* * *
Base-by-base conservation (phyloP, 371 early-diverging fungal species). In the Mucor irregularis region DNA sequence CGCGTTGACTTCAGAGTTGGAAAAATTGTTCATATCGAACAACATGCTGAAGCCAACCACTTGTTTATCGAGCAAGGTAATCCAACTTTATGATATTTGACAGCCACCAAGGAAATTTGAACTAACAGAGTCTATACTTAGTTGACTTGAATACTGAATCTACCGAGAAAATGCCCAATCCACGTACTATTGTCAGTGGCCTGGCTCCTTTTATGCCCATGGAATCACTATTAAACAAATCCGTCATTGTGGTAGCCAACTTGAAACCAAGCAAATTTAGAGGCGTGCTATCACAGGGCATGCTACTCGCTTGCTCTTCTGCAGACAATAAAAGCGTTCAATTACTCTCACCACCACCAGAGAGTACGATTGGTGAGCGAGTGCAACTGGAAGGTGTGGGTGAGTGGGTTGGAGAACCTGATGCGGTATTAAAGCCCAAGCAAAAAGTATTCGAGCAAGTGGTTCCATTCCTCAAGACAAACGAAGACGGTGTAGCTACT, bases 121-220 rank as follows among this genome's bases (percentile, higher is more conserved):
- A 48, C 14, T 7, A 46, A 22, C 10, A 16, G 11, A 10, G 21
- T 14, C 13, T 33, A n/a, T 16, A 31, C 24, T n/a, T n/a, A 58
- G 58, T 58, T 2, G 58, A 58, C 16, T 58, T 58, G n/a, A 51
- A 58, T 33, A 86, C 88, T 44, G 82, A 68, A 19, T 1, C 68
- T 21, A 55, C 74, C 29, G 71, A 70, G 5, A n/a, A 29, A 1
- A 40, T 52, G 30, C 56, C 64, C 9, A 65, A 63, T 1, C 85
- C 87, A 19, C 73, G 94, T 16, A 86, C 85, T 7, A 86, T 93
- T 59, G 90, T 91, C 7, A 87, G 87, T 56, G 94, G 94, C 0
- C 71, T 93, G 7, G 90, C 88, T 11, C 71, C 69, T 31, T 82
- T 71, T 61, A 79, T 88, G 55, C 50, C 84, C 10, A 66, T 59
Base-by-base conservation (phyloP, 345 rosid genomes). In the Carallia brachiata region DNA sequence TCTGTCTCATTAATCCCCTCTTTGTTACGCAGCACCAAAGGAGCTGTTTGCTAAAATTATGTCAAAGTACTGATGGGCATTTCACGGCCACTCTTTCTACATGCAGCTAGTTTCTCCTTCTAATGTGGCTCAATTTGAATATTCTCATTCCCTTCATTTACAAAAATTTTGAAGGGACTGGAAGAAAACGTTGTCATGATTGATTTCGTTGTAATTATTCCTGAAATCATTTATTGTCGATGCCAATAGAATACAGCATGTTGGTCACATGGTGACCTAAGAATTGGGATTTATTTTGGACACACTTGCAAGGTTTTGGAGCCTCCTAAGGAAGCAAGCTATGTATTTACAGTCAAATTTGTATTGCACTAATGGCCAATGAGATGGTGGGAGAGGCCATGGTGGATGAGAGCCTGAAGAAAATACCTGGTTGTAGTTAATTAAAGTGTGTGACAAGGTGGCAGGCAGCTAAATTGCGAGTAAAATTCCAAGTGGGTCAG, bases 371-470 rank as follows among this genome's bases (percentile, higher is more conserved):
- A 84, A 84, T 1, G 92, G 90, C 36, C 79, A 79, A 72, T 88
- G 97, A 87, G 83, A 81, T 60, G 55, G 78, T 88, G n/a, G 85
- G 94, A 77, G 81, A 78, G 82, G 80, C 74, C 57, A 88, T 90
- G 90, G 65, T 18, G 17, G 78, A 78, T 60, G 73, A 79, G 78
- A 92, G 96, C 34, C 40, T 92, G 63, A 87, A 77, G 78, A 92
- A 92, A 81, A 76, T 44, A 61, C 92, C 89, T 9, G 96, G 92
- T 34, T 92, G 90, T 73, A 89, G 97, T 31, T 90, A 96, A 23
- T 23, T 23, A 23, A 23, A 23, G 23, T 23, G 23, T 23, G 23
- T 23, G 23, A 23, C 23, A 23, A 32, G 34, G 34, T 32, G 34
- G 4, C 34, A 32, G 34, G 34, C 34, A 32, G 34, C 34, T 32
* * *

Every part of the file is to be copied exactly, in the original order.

Base-by-base conservation (phyloP, 371 early-diverging fungal species). In the Mucor irregularis region DNA sequence CGCGTTGACTTCAGAGTTGGAAAAATTGTTCATATCGAACAACATGCTGAAGCCAACCACTTGTTTATCGAGCAAGGTAATCCAACTTTATGATATTTGACAGCCACCAAGGAAATTTGAACTAACAGAGTCTATACTTAGTTGACTTGAATACTGAATCTACCGAGAAAATGCCCAATCCACGTACTATTGTCAGTGGCCTGGCTCCTTTTATGCCCATGGAATCACTATTAAACAAATCCGTCATTGTGGTAGCCAACTTGAAACCAAGCAAATTTAGAGGCGTGCTATCACAGGGCATGCTACTCGCTTGCTCTTCTGCAGACAATAAAAGCGTTCAATTACTCTCACCACCACCAGAGAGTACGATTGGTGAGCGAGTGCAACTGGAAGGTGTGGGTGAGTGGGTTGGAGAACCTGATGCGGTATTAAAGCCCAAGCAAAAAGTATTCGAGCAAGTGGTTCCATTCCTCAAGACAAACGAAGACGGTGTAGCTACT, bases 121-220 rank as follows among this genome's bases (percentile, higher is more conserved):
- A 48, C 14, T 7, A 46, A 22, C 10, A 16, G 11, A 10, G 21
- T 14, C 13, T 33, A n/a, T 16, A 31, C 24, T n/a, T n/a, A 58
- G 58, T 58, T 2, G 58, A 58, C 16, T 58, T 58, G n/a, A 51
- A 58, T 33, A 86, C 88, T 44, G 82, A 68, A 19, T 1, C 68
- T 21, A 55, C 74, C 29, G 71, A 70, G 5, A n/a, A 29, A 1
- A 40, T 52, G 30, C 56, C 64, C 9, A 65, A 63, T 1, C 85
- C 87, A 19, C 73, G 94, T 16, A 86, C 85, T 7, A 86, T 93
- T 59, G 90, T 91, C 7, A 87, G 87, T 56, G 94, G 94, C 0
- C 71, T 93, G 7, G 90, C 88, T 11, C 71, C 69, T 31, T 82
- T 71, T 61, A 79, T 88, G 55, C 50, C 84, C 10, A 66, T 59
Base-by-base conservation (phyloP, 345 rosid genomes). In the Carallia brachiata region DNA sequence TCTGTCTCATTAATCCCCTCTTTGTTACGCAGCACCAAAGGAGCTGTTTGCTAAAATTATGTCAAAGTACTGATGGGCATTTCACGGCCACTCTTTCTACATGCAGCTAGTTTCTCCTTCTAATGTGGCTCAATTTGAATATTCTCATTCCCTTCATTTACAAAAATTTTGAAGGGACTGGAAGAAAACGTTGTCATGATTGATTTCGTTGTAATTATTCCTGAAATCATTTATTGTCGATGCCAATAGAATACAGCATGTTGGTCACATGGTGACCTAAGAATTGGGATTTATTTTGGACACACTTGCAAGGTTTTGGAGCCTCCTAAGGAAGCAAGCTATGTATTTACAGTCAAATTTGTATTGCACTAATGGCCAATGAGATGGTGGGAGAGGCCATGGTGGATGAGAGCCTGAAGAAAATACCTGGTTGTAGTTAATTAAAGTGTGTGACAAGGTGGCAGGCAGCTAAATTGCGAGTAAAATTCCAAGTGGGTCAG, bases 371-470 rank as follows among this genome's bases (percentile, higher is more conserved):
- A 84, A 84, T 1, G 92, G 90, C 36, C 79, A 79, A 72, T 88
- G 97, A 87, G 83, A 81, T 60, G 55, G 78, T 88, G n/a, G 85
- G 94, A 77, G 81, A 78, G 82, G 80, C 74, C 57, A 88, T 90
- G 90, G 65, T 18, G 17, G 78, A 78, T 60, G 73, A 79, G 78
- A 92, G 96, C 34, C 40, T 92, G 63, A 87, A 77, G 78, A 92
- A 92, A 81, A 76, T 44, A 61, C 92, C 89, T 9, G 96, G 92
- T 34, T 92, G 90, T 73, A 89, G 97, T 31, T 90, A 96, A 23
- T 23, T 23, A 23, A 23, A 23, G 23, T 23, G 23, T 23, G 23
- T 23, G 23, A 23, C 23, A 23, A 32, G 34, G 34, T 32, G 34
- G 4, C 34, A 32, G 34, G 34, C 34, A 32, G 34, C 34, T 32